Behind the Scenes: The Making of the Chocolate Terracotta Warriors

Allow me to take you on a journey through the process of making this installation. I was approached by the people from The Chocolate Festival to make a showpiece/ installation over the summer. The theme of this year was “Chocolates from Around the World”. I thought about trying to illustrate the different countries of where the bean is grown or the various species of cacao pods from all over the world in a showpiece. Then the idea came to me. Why not, make a chocolate installation based on where I am from? I know that there is actually no chocolate production from there, but perhaps I can create familiar objects out of chocolate from China.I started looking at different landscapes, buildings, sky scrapers, even The Great Wall and finally stumbled upon the “Terracotta Warriors and Horses”
The Terracotta Warriors is a collection of clay statues which was suppose to be a depiction of the armies of Qin Shi Huang, the first Emperor of China. The original Terracotta Warriors was a form of funerary art, to be buried with the Emperor and whose purpose was to protect him in his afterlife. 
I found the warriors in clay in a local Chinatown souvenir shop, and with the help of my mould maker (D Brigs), we began the mould making process with some silicon and moulding plaster. Once the moulds were made, I immediately started casting warriors. 4 became 8, 8 became 16 and before you know it, we were looking at hundreds of soldiers multiplying in the workshop.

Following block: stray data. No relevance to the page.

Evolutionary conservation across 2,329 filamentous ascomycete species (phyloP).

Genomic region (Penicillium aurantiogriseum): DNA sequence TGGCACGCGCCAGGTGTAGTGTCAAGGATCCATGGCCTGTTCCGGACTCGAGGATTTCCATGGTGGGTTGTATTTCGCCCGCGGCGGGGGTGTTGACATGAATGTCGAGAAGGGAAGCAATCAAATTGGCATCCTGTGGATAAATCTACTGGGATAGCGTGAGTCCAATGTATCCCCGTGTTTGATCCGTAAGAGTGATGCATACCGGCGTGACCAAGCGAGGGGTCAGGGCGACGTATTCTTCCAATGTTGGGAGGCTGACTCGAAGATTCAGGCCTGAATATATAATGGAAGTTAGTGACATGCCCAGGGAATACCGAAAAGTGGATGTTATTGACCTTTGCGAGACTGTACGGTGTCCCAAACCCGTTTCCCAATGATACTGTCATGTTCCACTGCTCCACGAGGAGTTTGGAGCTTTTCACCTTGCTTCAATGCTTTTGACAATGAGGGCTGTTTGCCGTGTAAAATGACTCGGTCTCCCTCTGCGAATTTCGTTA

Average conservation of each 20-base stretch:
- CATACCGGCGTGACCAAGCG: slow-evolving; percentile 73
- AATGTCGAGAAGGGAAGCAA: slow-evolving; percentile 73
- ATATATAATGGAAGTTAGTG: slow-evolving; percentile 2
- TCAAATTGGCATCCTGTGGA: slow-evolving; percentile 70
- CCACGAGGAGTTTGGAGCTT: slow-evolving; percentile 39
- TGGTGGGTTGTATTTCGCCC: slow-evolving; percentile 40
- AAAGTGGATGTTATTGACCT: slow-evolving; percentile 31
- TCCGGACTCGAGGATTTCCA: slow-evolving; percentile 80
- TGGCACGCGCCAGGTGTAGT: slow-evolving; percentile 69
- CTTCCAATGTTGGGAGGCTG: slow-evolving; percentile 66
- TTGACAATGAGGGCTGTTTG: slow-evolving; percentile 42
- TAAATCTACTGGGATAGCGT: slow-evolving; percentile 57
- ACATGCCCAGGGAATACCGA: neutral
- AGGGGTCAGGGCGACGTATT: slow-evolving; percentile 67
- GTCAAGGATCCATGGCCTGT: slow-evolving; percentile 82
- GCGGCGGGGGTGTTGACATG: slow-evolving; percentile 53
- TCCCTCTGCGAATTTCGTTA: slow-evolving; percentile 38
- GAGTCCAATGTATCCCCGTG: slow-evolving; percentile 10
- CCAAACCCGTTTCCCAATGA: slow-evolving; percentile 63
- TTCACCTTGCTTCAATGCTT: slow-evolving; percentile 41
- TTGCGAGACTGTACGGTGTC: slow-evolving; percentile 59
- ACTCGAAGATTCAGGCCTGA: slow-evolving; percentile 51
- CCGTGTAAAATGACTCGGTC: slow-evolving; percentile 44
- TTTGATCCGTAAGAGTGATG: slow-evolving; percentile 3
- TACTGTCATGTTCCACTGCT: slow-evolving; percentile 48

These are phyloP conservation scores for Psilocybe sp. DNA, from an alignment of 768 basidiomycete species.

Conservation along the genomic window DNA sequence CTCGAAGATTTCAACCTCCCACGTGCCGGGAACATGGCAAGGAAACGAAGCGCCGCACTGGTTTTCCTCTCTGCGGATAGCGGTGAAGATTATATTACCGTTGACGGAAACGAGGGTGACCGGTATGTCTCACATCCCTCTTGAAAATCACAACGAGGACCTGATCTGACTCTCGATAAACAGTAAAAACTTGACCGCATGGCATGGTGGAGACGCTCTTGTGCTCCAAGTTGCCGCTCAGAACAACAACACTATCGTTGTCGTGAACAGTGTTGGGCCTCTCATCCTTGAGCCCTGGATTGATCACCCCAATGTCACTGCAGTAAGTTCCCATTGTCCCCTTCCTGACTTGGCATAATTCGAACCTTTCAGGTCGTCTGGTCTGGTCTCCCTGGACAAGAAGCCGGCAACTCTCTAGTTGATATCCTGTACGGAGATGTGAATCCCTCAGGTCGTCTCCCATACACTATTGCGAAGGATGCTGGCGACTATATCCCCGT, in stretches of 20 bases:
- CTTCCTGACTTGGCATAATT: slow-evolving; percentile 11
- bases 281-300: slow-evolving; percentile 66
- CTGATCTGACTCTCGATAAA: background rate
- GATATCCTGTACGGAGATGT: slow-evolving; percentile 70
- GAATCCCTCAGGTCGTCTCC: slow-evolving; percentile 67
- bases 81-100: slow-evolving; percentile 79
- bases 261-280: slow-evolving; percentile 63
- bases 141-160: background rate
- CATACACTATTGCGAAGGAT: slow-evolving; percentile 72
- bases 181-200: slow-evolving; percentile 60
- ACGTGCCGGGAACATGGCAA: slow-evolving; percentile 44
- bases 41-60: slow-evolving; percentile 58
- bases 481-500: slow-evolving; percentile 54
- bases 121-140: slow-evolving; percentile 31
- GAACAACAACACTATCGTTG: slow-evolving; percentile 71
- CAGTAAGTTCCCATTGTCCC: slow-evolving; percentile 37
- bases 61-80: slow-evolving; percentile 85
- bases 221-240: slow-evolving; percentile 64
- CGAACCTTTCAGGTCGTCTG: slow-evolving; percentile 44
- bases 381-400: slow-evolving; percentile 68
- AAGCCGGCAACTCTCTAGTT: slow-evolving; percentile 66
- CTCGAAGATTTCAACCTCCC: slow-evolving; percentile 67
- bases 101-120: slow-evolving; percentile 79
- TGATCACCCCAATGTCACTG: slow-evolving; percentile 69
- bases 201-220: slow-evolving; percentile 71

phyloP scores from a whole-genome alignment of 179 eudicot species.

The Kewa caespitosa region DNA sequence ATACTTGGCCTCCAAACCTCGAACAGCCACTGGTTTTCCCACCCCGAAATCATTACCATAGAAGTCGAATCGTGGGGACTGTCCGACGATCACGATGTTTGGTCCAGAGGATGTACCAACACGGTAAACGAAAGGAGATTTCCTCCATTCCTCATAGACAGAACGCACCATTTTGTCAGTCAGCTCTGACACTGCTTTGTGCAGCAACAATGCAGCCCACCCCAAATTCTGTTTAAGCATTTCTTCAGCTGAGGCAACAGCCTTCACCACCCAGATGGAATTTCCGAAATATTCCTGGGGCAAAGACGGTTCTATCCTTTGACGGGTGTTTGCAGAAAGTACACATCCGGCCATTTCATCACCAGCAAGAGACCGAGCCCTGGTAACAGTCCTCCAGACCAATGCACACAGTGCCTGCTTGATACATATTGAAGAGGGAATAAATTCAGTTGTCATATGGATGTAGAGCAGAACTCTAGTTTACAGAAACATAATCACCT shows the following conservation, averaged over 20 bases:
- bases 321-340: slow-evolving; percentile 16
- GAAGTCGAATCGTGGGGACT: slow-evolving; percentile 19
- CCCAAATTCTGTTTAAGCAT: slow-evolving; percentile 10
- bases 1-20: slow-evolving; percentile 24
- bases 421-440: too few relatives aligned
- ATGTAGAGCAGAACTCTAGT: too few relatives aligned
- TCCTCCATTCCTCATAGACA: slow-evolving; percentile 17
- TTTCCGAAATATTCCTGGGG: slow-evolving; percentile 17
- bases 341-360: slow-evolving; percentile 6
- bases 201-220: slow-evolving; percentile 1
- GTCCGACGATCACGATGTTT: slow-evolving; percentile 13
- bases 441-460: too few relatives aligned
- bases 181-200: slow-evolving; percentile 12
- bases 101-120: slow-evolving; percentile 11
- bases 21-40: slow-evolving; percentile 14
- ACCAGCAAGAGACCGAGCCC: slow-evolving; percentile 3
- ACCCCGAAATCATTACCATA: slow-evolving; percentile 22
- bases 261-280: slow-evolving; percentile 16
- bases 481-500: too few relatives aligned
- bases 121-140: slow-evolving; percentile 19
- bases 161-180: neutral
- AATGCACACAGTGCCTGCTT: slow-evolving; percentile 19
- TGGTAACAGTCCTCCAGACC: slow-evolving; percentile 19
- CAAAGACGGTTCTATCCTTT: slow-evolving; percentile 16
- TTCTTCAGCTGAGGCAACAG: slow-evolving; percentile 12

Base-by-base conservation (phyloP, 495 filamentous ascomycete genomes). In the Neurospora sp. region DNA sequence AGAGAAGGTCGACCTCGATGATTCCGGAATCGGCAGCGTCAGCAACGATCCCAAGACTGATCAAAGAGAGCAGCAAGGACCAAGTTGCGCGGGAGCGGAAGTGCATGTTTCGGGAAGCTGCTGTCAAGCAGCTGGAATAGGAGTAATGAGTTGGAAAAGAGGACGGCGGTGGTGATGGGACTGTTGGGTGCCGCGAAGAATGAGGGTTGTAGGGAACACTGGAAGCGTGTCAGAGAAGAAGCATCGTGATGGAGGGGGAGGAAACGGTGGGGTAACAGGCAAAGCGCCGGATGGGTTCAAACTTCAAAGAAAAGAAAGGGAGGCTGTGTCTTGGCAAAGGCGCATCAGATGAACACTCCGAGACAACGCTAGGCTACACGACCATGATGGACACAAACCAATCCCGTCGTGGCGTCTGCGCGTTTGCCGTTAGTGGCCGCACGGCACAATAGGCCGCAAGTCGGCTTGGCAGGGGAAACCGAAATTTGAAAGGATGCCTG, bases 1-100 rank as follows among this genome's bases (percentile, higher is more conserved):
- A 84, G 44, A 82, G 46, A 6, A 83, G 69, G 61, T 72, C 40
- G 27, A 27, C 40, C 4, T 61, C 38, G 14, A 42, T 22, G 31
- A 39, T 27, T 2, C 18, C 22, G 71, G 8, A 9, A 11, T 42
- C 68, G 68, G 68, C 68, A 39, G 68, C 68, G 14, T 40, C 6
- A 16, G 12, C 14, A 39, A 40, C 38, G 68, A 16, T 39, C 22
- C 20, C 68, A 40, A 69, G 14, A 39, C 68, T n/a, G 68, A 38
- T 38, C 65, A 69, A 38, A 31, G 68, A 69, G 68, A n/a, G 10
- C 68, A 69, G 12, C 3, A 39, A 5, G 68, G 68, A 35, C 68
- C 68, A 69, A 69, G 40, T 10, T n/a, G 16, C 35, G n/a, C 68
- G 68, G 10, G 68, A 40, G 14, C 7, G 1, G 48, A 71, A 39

Our Chocolate Terracotta Warriors include 4 styles of figures in various poses casted in the amount of several hundreds. The installation depicts soldiers in one of three pits. Our current estimates are that there are approximately 150 kilograms of chocolate used in this making of this installation. This piece took hundreds of hours to make and took over 3 months. 
Photography by Ted Diaz.  

A close up of the warriors. 

These chocolate warriors sat on my dining table for weeks. 
A picture of the installation after taking a 30 minute car ride with only a few casualties. The showpiece you see was transported in 4 different pieces in 3 vehicles with the help of my new commis (GL, RH, JB). The hardest job in a chocolatier’s life is to transport your creations from one location to another and they have done a fine job! 

A snap shot of the warriors on display for thousands of people to see. 

At approximately 6:00 pm on Sunday November 3, 2013, this installation was broken into many pieces to be melted down for my next project. But all the hard work didn’t go into waste, we had thousands of people taking pictures of the creation and we got a brief mentioned on 680 news and BT24. 

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